Jul-08-16
Premium Chessgames Member
  al wazir: I'm not convinced that black's moves after 33. Ke2 were optimal. For example, 37...Bxe6 might have been better than 37...Qxf6, the move played, and givng up the ♕ for ♖+♙ might have given him better chances. I notice that Reti's annotations stop halfway through the game.
Jul-08-16
Premium Chessgames Member
  al wazir: For what it's worth, earlier comments based on engine analysis seem to confirm my suspicions.
Jul-08-16  The Kings Domain: Fun game. Gotta love those hair-raising kingside attacks; whether on the giving or receiving end of it it's always a thrill.
Jul-08-16
Premium Chessgames Member
  morfishine: A game chock-full of inaccuracies

*****

Jul-08-16  posoo: ok da old posoo is NOT infaluble. will somone PLESE explane da note to 14 kf1?!?!? HOW

is dat directed at da moove ...kg7?!?!

Jul-08-16
Premium Chessgames Member
  Phony Benoni: <posod> Had Breyer played the immediate <14.Qg4> and the game continued as it did, this position would have resulted after <14...Kg7 15.Rh7+ Kxh7 16.Qh5+ Kg8 17.Bxg6 fxg6 18.Qxg6+ Kh8 19.Qh6+ Kg8 20.g6>


click for larger view

And Black could defend by 20...Bh4+ and 21...Qe7. The idea of 14.Kf1 was to avoid this check down the road, and it's the depth of that idea which has impressed so many since.

Jul-08-16
Premium Chessgames Member
  kevin86: This play seemed to have three parts: First, white developed his piece, while black didn't; second, white attacked on the king side while black's queenside pieces; finally, white chopped up the queenside and ended with a winning endgame. Funny, if it weren't so sad.
Jul-08-16
Premium Chessgames Member
  Phony Benoni: The ...Bh4+ clearance move that could have come up in the game is a familiar theme, yet one easily missed. I can recall an incident where Fischer either missed it in analysis or pointed out that somebody else missed it, but the exact details escape me. Surely somebody can fill us in.

In the meantime, a trivial example from my own praxis:


click for larger view

Moody - Weber, Kalamazoo, 1979. Simply 1.Qh6+ recovers the rook with a better game, but I couldn't see how Black could survive after <1.e5>. The answer, of course, was <1...Bh3!>.

There is a similar kind of idea in the From Gambit. After <1.f4 e5 2.fxe5 d6 3.exd6 Bxd6 4.Nf3 g5 5.d4 g4 6.Ng5 f5 7.e4 h6 8.e5 Be7 9 Nh3 gxh3 10.Qh5+ Kf8 11.Bc4 Rh7 12.Qg6>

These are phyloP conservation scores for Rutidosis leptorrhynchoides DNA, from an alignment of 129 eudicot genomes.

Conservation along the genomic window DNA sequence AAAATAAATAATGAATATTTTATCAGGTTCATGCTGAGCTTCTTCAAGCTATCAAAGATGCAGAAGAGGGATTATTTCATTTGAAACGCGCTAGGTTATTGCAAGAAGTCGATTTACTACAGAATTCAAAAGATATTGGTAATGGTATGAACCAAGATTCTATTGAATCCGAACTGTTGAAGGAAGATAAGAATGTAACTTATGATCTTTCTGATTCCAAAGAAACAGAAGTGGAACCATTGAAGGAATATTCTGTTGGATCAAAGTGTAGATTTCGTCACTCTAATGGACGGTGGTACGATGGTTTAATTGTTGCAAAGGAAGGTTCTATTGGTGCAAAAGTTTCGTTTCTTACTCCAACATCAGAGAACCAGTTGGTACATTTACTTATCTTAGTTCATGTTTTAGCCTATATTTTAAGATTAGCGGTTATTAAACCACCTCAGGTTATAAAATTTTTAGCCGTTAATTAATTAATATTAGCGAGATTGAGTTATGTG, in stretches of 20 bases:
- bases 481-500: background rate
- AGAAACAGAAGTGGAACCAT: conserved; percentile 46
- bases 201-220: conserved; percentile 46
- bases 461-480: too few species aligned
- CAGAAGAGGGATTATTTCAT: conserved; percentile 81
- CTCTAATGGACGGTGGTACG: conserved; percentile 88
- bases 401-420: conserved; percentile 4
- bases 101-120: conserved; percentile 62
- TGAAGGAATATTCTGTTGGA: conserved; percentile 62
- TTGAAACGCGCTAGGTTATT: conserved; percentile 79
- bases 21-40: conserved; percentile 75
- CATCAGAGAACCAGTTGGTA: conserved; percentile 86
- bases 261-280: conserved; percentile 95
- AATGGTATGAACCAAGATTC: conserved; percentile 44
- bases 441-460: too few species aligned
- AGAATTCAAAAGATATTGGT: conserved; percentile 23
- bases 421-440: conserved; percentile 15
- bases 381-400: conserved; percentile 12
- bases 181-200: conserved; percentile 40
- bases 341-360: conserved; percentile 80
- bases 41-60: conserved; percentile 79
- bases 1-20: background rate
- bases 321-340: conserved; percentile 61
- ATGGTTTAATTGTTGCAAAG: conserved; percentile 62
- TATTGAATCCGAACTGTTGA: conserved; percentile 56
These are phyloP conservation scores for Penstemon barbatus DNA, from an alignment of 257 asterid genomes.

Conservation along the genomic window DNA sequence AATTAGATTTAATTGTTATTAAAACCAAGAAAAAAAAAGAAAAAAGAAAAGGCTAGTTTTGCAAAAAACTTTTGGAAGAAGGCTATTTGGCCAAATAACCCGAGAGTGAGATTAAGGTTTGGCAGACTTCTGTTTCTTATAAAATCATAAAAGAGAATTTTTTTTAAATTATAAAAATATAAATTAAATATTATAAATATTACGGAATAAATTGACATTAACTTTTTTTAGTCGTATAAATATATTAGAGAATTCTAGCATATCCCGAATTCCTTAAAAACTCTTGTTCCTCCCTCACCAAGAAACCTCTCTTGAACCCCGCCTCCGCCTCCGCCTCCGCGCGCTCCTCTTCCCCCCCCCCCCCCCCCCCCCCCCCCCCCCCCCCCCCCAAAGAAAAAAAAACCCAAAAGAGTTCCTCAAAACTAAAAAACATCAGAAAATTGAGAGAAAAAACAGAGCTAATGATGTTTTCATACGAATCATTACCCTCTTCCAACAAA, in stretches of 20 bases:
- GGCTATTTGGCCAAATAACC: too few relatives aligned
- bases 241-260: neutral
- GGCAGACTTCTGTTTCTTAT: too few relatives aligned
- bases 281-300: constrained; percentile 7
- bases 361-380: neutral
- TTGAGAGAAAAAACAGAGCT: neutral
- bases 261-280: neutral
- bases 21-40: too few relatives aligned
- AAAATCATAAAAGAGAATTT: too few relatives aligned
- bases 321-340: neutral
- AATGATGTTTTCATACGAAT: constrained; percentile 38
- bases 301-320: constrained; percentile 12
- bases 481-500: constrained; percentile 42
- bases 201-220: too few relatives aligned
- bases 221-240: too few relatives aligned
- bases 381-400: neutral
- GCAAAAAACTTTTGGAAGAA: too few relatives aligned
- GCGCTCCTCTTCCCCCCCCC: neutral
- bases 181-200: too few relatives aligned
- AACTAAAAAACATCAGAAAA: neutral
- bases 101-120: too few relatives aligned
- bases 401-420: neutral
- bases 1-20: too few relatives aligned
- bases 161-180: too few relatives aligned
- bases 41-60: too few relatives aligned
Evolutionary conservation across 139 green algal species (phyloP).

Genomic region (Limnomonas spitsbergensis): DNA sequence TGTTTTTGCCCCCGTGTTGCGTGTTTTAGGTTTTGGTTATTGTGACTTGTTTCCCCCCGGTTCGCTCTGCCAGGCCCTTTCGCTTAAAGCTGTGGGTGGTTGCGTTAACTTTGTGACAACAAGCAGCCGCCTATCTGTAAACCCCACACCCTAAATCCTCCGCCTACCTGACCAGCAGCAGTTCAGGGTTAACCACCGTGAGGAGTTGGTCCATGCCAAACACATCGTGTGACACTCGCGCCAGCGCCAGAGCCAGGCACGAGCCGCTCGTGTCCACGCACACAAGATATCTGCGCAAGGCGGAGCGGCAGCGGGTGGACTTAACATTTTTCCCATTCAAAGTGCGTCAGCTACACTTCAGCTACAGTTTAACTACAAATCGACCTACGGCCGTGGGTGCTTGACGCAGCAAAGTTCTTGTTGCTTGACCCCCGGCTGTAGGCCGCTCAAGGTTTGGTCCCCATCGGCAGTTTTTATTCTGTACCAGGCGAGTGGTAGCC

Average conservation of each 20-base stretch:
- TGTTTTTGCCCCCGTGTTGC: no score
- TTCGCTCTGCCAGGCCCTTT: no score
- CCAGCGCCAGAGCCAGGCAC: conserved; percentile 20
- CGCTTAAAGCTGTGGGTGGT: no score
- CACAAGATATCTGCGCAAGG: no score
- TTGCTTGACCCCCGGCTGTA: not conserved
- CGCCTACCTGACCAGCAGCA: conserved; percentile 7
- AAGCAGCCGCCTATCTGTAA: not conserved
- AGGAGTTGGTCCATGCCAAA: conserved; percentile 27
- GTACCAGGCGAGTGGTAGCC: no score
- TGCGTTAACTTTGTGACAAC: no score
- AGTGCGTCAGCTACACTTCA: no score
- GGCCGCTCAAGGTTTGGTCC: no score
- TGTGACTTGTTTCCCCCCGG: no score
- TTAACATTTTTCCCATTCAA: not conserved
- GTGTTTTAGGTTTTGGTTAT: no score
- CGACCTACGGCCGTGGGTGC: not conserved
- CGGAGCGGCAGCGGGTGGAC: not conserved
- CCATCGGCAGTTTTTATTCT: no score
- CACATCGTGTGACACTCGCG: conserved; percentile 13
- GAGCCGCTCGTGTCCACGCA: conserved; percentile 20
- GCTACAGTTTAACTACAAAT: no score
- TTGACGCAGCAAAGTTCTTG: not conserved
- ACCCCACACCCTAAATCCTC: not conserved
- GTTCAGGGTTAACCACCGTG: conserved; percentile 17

click for larger view

Black's key defensive idea is <12...Bb4+! 13.c3 Rg7 14.Bxh6 Qh4+!> and 15...Qxh6.

Jul-08-16  posoo: thank you benones
Jul-08-16
Premium Chessgames Member
  parisattack: <RookFile: I realize that computers are showing lots of improvements for both sides in this game....>

Yes, indeed. Using an engine it almost looks like a blunder-fest. "Beautiful theory, ugly fact stuff." But it is a remarkable game and the concepts from Breyer are amazing. I first saw the game in Cole's Dynamic Chess and it made quite an impression on me.

This one of Breyer's is also awesome - Euwe vs Breyer, 1921

Jul-08-16
Premium Chessgames Member
  Phony Benoni: The only games which aren't "chock full of inaccuracies" are those which are so boring that we haven't bothered examining them to find the inaccuracies.
Jul-08-16
Premium Chessgames Member
  morfishine: <Phony Benoni: The only games which aren't "chock full of inaccuracies" are those which are so boring that we haven't bothered examining them to find the inaccuracies> I think this statement is inaccurate due to your use of the word 'only'

:)

*****

Jul-08-16
Premium Chessgames Member
  Sneaky: Let the perfectionist play postal. — Yasser Seirawan
Jul-08-16  ajile: <Bartacus: 8...c5 has been given as the best move, leading to equal play.>

Completely logical since White has transposed into a Stonewall structure with 6.f4. Note that moving the Black c pawn twice is not that big of a concern since White has closed the center.

The normal way to attack either the Black or White side of a Stonewall is to advance the c pawn to the 4th rank. The attack on the opponents d pawn creates useful counterplay and if cxd is allowed the dissolving of the center usually reveals weaknesses in the Stonewall setup.

I like 6.f4 though since now Black must find the strategic way out which is moving his c pawn twice.